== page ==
How AI in FMCG is Disrupting Skills Requirements
In the UK, where demand for AI skills has more than tripled over the last decade, the nature of work in FMCG is evolving fast. Whereas in the past, many roles, particularly in manufacturing, revolved around mechanical expertise, a growing need for dual-skilled electrical and mechanical engineers, as well as data scientists and software developers, is disrupting the skills landscape of the wider industry, particularly as academic and vocational pathways are yet to catch up.
In this article, I’ll explore:
- What’s driving FMCG companies to invest in AI
- Why a talent-focused AI strategy is key to success
- Which skills are in demand for AI in FMCG
What’s driving FMCG companies to invest in AI
Like many other industries, FMCG is focused on harnessing the potential of the fourth industrial revolution, where data, AI, and machine learning merge to improve and streamline manufacturing. Having already revolutionised processes in STEM industries like pharma, embedding AI and machine learning is key to remaining competitive in the notoriously fast-moving consumer goods industry.
But what does this competitivity translate to in real terms?
Let’s take a closer look at Colgate-Palmolive’s work with Augury, a predictive maintenance company. Colgate-Palmolive were facing supply chain interruptions and unplanned downtime of machinery in the production of toothpaste, which severely reduced the availability of capital for strategic growth and damaged profits.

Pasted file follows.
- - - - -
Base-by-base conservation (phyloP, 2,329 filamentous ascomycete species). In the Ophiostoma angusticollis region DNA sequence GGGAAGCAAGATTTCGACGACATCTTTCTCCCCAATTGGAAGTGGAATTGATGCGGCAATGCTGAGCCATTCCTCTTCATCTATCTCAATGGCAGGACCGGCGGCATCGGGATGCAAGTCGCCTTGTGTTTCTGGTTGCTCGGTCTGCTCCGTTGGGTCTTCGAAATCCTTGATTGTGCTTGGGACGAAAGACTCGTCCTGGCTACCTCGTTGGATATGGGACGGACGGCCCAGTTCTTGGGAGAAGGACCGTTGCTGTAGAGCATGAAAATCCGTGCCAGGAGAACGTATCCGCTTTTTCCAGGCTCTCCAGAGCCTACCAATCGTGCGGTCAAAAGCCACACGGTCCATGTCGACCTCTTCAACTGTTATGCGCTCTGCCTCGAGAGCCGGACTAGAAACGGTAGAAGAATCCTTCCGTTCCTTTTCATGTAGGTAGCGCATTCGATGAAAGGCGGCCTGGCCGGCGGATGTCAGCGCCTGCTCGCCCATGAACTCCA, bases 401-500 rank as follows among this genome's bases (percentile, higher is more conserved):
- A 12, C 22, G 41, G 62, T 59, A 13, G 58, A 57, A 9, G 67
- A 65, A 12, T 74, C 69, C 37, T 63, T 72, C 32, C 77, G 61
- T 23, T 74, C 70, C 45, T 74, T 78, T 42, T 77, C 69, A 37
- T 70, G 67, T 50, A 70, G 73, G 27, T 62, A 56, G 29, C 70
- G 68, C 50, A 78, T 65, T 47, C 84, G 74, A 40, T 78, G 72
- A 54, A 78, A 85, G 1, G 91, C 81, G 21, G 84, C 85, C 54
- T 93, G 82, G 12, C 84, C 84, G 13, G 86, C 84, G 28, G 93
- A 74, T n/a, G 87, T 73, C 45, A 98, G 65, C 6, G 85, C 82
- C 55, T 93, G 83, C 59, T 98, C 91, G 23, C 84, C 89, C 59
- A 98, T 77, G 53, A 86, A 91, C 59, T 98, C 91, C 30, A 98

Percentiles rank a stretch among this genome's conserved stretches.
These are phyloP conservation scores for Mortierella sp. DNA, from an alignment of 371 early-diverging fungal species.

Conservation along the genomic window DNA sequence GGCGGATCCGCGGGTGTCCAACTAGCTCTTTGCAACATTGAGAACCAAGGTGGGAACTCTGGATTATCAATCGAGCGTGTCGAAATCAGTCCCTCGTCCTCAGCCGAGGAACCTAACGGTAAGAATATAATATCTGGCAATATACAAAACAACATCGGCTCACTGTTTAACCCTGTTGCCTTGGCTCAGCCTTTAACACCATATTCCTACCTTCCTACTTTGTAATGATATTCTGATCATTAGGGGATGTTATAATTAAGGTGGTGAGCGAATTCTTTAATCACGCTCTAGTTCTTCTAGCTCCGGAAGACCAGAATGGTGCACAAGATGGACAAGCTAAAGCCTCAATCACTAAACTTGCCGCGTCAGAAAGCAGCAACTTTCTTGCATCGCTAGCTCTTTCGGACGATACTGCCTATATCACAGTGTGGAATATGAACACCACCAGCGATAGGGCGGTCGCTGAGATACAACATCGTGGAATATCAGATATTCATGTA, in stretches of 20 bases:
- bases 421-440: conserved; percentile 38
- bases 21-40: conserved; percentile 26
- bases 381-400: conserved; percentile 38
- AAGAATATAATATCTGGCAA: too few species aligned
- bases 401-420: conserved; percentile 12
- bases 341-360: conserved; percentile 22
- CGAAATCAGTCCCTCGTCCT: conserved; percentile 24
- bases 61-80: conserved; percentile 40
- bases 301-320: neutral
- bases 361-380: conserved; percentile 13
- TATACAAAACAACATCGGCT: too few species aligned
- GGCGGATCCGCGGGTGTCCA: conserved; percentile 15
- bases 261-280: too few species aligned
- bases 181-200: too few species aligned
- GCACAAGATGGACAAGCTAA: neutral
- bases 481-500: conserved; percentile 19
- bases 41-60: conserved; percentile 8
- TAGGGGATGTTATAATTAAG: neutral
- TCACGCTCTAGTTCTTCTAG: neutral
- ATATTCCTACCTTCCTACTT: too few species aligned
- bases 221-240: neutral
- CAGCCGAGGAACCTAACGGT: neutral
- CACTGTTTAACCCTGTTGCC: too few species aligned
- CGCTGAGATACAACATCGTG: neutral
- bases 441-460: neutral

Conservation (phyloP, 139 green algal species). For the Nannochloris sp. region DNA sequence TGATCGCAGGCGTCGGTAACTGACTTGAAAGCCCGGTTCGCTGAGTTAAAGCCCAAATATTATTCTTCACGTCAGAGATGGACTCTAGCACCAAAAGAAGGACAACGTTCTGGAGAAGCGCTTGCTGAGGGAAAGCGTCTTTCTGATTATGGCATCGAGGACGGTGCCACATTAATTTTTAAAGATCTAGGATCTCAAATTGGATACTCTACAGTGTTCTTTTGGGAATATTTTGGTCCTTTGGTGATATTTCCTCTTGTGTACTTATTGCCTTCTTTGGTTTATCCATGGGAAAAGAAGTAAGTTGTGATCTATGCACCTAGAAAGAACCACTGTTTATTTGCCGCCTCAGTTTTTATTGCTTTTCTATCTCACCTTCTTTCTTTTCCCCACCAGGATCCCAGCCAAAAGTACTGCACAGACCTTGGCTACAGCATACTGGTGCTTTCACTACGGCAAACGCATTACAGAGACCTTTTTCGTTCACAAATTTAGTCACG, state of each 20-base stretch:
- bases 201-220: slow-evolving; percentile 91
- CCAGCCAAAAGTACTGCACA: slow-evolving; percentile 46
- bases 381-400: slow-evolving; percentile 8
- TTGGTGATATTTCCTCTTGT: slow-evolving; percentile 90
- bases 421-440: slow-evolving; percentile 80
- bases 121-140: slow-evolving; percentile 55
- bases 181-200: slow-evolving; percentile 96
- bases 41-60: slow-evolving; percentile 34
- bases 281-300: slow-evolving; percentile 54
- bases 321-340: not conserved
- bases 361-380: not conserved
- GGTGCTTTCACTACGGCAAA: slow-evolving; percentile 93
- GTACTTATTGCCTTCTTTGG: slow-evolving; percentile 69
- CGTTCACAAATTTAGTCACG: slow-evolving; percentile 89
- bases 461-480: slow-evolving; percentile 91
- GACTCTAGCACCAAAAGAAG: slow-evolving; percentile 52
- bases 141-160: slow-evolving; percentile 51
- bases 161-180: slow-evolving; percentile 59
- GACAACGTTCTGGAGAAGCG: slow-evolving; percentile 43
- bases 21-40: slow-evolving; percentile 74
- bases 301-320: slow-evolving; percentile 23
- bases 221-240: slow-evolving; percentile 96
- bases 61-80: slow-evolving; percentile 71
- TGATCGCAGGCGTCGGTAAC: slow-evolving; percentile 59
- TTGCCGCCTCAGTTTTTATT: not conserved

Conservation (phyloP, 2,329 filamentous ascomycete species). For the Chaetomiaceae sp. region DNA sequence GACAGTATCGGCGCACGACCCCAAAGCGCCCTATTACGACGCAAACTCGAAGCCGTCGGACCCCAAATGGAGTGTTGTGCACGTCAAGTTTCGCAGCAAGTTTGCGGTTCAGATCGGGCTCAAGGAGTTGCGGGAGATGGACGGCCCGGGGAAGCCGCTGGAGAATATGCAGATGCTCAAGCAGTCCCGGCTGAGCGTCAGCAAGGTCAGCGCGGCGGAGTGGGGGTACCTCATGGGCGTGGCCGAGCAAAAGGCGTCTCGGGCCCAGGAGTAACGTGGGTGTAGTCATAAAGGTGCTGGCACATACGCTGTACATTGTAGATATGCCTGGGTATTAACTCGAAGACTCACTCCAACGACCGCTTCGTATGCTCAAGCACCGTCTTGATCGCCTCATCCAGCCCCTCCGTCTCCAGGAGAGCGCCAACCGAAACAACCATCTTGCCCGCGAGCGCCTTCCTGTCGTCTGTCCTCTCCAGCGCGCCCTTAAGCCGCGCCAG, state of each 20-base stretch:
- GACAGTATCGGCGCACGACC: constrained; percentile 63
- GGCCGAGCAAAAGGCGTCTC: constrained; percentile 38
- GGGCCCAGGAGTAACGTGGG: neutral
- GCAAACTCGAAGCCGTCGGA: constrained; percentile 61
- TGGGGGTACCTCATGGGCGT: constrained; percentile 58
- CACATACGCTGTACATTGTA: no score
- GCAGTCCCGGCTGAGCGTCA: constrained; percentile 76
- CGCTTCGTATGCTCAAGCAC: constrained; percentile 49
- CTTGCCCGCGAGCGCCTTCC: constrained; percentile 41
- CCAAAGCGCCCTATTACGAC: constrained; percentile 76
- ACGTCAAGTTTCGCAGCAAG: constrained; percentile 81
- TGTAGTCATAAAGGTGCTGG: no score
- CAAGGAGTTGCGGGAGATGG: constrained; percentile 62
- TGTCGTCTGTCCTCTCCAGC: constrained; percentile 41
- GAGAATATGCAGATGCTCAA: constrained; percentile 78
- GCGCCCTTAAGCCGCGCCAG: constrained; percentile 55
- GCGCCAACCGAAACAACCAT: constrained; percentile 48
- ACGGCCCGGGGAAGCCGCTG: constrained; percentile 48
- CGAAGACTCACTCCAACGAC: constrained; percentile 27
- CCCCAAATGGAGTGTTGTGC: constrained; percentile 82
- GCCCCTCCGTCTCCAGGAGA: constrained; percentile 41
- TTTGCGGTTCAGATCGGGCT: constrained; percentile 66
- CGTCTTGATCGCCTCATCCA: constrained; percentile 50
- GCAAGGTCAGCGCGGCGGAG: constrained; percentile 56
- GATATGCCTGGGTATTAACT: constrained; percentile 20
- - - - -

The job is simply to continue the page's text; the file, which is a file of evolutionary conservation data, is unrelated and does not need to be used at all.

Working with Augury enabled Colgate-Palmolive to predict mechanical faults before they impacted production lines. In just one instance, Augury’s predictive maintenance flagged a critical fault that saved 192 hours of downtime, £12,000 for a new motor, £27,000 in variable costs and 2.8 million tubes of toothpaste.
Overall, the implementation of predictive AI-led maintenance increased production yields, lowered operating costs, optimised operating spend, mitigated manufacturing risk, and increased visibility into the health of machines and equipment.
And that’s just one example among many. According to global research from Deloitte, 60% of manufacturing executives reported decreased costs when using AI, and 50% reported increased revenues as a direct result of introducing AI within the supply chain.
Some of the ways AI is being used outside of predictive maintenance in FMCG to strengthen and support the FMCG industry include: